Little Sark Landmark Lost
The recent stormy weather took its toll on one of Sark’s best-known manmade landmarks recently when the remains of the engine house above Port Gorey on Little Sark finally succumbed to the ravages of time and weather. The building housed an enormous coal-fired beam engine that worked day and night to drive the pump that kept Sark’s Hope Mine dry as most of the workings were well below sea level. The engine house was built during the winter of 1837/8 and was part of an ill-fated copper, lead and silver mining enterprise at Pot Bay and Port Gorey that ceased in 1847. Seigneur Pierre Le Pelley (the third to bear the same name) invested heavily in the venture, a decision that eventually led to the family’s financial downfall and, in 1952, the Fief was sold to the Collings family. (This is the family from which our current Seigneur is descended.) Left to crumble after the machinery was sold off in 1848, half of the engine house remained until the 1930s when part of that collapsed leaving the familiar pinnacle that was one corner of the building. That has now also collapsed but the fact that it stood for over eighty years is a tribute to those Cornish miners who built it.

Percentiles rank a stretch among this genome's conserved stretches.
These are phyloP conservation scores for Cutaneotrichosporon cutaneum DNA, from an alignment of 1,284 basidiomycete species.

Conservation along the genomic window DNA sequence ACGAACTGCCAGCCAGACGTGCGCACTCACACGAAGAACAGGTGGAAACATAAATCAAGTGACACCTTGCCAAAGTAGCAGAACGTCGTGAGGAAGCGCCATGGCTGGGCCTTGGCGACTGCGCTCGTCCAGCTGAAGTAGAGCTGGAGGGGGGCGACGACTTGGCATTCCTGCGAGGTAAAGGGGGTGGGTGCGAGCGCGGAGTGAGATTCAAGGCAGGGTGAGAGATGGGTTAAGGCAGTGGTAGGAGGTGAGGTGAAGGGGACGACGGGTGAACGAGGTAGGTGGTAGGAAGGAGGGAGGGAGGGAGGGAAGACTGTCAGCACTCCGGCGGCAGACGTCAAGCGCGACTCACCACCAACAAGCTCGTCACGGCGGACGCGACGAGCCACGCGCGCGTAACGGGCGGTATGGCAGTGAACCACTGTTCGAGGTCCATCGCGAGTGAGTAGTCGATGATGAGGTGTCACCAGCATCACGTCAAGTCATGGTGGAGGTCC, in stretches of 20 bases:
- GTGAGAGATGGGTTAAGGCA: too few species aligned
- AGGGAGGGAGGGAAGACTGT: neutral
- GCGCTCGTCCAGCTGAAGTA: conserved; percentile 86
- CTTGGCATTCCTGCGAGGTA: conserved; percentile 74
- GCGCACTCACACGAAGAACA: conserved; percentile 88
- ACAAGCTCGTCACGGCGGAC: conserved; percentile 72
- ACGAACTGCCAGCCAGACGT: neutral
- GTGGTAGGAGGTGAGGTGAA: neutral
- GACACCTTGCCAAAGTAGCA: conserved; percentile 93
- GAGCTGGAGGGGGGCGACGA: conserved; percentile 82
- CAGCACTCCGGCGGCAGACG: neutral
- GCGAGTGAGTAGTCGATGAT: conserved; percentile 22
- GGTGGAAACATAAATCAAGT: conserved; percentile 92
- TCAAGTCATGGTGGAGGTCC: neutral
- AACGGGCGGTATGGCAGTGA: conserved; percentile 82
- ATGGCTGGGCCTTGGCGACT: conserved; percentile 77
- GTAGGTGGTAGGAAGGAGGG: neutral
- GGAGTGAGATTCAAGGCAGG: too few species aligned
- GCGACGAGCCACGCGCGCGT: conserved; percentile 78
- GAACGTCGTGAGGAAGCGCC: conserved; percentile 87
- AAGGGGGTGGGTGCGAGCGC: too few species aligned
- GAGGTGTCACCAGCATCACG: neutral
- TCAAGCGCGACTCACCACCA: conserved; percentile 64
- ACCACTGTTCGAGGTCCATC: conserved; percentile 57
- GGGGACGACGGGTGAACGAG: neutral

Pictures by Sue Daly show the remains of the engine house before the recent storms and all that’s left of the engine house now.